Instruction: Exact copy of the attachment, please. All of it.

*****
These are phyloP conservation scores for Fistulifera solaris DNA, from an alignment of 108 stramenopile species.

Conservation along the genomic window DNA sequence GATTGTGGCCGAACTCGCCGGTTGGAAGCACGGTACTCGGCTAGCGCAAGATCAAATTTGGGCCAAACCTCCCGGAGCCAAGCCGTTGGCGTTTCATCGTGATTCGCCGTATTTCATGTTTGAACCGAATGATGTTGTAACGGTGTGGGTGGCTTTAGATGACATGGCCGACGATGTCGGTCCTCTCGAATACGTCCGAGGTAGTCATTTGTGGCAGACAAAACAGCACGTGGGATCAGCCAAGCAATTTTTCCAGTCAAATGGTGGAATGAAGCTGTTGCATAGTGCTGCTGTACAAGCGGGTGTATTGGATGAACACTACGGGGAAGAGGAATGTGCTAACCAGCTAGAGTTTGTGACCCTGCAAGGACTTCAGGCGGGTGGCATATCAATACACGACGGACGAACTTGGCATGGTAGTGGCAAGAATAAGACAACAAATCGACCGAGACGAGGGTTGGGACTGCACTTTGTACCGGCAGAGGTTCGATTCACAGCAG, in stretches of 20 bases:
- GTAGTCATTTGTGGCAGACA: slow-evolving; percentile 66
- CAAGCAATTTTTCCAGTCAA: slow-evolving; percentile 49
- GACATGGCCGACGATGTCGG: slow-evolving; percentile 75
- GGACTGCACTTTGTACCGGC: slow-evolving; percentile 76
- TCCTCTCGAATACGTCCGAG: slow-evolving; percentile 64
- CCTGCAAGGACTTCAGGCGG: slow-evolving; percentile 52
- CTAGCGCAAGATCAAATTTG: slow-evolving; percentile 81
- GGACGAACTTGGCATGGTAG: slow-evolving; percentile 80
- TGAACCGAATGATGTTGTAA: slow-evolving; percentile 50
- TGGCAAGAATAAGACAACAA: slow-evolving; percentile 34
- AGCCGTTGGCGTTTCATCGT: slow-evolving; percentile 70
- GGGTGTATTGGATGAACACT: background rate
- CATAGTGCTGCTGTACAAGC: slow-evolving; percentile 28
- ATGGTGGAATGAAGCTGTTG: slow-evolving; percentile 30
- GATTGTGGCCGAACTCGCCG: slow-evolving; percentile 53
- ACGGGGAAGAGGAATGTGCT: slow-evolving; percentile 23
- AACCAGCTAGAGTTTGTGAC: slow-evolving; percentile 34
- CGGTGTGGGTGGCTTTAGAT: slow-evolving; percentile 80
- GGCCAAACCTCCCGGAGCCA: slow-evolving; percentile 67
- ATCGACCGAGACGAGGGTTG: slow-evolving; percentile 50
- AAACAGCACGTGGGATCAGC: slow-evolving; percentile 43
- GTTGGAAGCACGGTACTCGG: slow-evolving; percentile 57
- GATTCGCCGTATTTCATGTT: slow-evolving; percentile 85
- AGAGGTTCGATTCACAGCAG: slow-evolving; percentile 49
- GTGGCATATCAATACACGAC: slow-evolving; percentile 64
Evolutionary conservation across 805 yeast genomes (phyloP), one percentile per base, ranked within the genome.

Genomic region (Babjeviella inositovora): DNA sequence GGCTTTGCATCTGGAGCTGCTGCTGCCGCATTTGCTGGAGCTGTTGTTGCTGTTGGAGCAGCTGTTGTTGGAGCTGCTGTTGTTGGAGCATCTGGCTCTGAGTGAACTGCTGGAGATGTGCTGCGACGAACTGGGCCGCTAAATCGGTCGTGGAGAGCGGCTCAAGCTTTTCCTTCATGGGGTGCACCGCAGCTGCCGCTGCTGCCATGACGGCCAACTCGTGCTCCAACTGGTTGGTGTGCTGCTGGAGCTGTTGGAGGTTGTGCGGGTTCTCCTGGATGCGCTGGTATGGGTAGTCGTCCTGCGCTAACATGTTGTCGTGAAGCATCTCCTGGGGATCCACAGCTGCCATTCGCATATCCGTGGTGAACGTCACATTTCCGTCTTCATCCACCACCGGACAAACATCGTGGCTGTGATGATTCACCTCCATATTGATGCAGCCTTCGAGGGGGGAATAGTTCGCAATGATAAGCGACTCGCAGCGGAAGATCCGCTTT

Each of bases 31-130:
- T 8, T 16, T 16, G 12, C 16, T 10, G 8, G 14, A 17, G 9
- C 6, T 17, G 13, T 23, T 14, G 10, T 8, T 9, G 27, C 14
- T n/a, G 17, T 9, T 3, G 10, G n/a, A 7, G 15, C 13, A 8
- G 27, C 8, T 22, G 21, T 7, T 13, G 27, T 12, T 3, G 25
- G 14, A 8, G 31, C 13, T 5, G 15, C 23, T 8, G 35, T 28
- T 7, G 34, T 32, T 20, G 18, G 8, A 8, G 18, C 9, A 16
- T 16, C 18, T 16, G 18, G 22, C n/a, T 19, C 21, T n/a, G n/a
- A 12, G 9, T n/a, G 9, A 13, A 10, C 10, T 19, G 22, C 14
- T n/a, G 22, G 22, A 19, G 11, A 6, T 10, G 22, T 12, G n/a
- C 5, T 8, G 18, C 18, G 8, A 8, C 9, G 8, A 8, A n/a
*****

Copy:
These are phyloP conservation scores for Fistulifera solaris DNA, from an alignment of 108 stramenopile species.

Conservation along the genomic window DNA sequence GATTGTGGCCGAACTCGCCGGTTGGAAGCACGGTACTCGGCTAGCGCAAGATCAAATTTGGGCCAAACCTCCCGGAGCCAAGCCGTTGGCGTTTCATCGTGATTCGCCGTATTTCATGTTTGAACCGAATGATGTTGTAACGGTGTGGGTGGCTTTAGATGACATGGCCGACGATGTCGGTCCTCTCGAATACGTCCGAGGTAGTCATTTGTGGCAGACAAAACAGCACGTGGGATCAGCCAAGCAATTTTTCCAGTCAAATGGTGGAATGAAGCTGTTGCATAGTGCTGCTGTACAAGCGGGTGTATTGGATGAACACTACGGGGAAGAGGAATGTGCTAACCAGCTAGAGTTTGTGACCCTGCAAGGACTTCAGGCGGGTGGCATATCAATACACGACGGACGAACTTGGCATGGTAGTGGCAAGAATAAGACAACAAATCGACCGAGACGAGGGTTGGGACTGCACTTTGTACCGGCAGAGGTTCGATTCACAGCAG, in stretches of 20 bases:
- GTAGTCATTTGTGGCAGACA: slow-evolving; percentile 66
- CAAGCAATTTTTCCAGTCAA: slow-evolving; percentile 49
- GACATGGCCGACGATGTCGG: slow-evolving; percentile 75
- GGACTGCACTTTGTACCGGC: slow-evolving; percentile 76
- TCCTCTCGAATACGTCCGAG: slow-evolving; percentile 64
- CCTGCAAGGACTTCAGGCGG: slow-evolving; percentile 52
- CTAGCGCAAGATCAAATTTG: slow-evolving; percentile 81
- GGACGAACTTGGCATGGTAG: slow-evolving; percentile 80
- TGAACCGAATGATGTTGTAA: slow-evolving; percentile 50
- TGGCAAGAATAAGACAACAA: slow-evolving; percentile 34
- AGCCGTTGGCGTTTCATCGT: slow-evolving; percentile 70
- GGGTGTATTGGATGAACACT: background rate
- CATAGTGCTGCTGTACAAGC: slow-evolving; percentile 28
- ATGGTGGAATGAAGCTGTTG: slow-evolving; percentile 30
- GATTGTGGCCGAACTCGCCG: slow-evolving; percentile 53
- ACGGGGAAGAGGAATGTGCT: slow-evolving; percentile 23
- AACCAGCTAGAGTTTGTGAC: slow-evolving; percentile 34
- CGGTGTGGGTGGCTTTAGAT: slow-evolving; percentile 80
- GGCCAAACCTCCCGGAGCCA: slow-evolving; percentile 67
- ATCGACCGAGACGAGGGTTG: slow-evolving; percentile 50
- AAACAGCACGTGGGATCAGC: slow-evolving; percentile 43
- GTTGGAAGCACGGTACTCGG: slow-evolving; percentile 57
- GATTCGCCGTATTTCATGTT: slow-evolving; percentile 85
- AGAGGTTCGATTCACAGCAG: slow-evolving; percentile 49
- GTGGCATATCAATACACGAC: slow-evolving; percentile 64
Evolutionary conservation across 805 yeast genomes (phyloP), one percentile per base, ranked within the genome.

Genomic region (Babjeviella inositovora): DNA sequence GGCTTTGCATCTGGAGCTGCTGCTGCCGCATTTGCTGGAGCTGTTGTTGCTGTTGGAGCAGCTGTTGTTGGAGCTGCTGTTGTTGGAGCATCTGGCTCTGAGTGAACTGCTGGAGATGTGCTGCGACGAACTGGGCCGCTAAATCGGTCGTGGAGAGCGGCTCAAGCTTTTCCTTCATGGGGTGCACCGCAGCTGCCGCTGCTGCCATGACGGCCAACTCGTGCTCCAACTGGTTGGTGTGCTGCTGGAGCTGTTGGAGGTTGTGCGGGTTCTCCTGGATGCGCTGGTATGGGTAGTCGTCCTGCGCTAACATGTTGTCGTGAAGCATCTCCTGGGGATCCACAGCTGCCATTCGCATATCCGTGGTGAACGTCACATTTCCGTCTTCATCCACCACCGGACAAACATCGTGGCTGTGATGATTCACCTCCATATTGATGCAGCCTTCGAGGGGGGAATAGTTCGCAATGATAAGCGACTCGCAGCGGAAGATCCGCTTT

Each of bases 31-130:
- T 8, T 16, T 16, G 12, C 16, T 10, G 8, G 14, A 17, G 9
- C 6, T 17, G 13, T 23, T 14, G 10, T 8, T 9, G 27, C 14
- T n/a, G 17, T 9, T 3, G 10, G n/a, A 7, G 15, C 13, A 8
- G 27, C 8, T 22, G 21, T 7, T 13, G 27, T 12, T 3, G 25
- G 14, A 8, G 31, C 13, T 5, G 15, C 23, T 8, G 35, T 28
- T 7, G 34, T 32, T 20, G 18, G 8, A 8, G 18, C 9, A 16
- T 16, C 18, T 16, G 18, G 22, C n/a, T 19, C 21, T n/a, G n/a
- A 12, G 9, T n/a, G 9, A 13, A 10, C 10, T 19, G 22, C 14
- T n/a, G 22, G 22, A 19, G 11, A 6, T 10, G 22, T 12, G n/a
- C 5, T 8, G 18, C 18, G 8, A 8, C 9, G 8, A 8, A n/a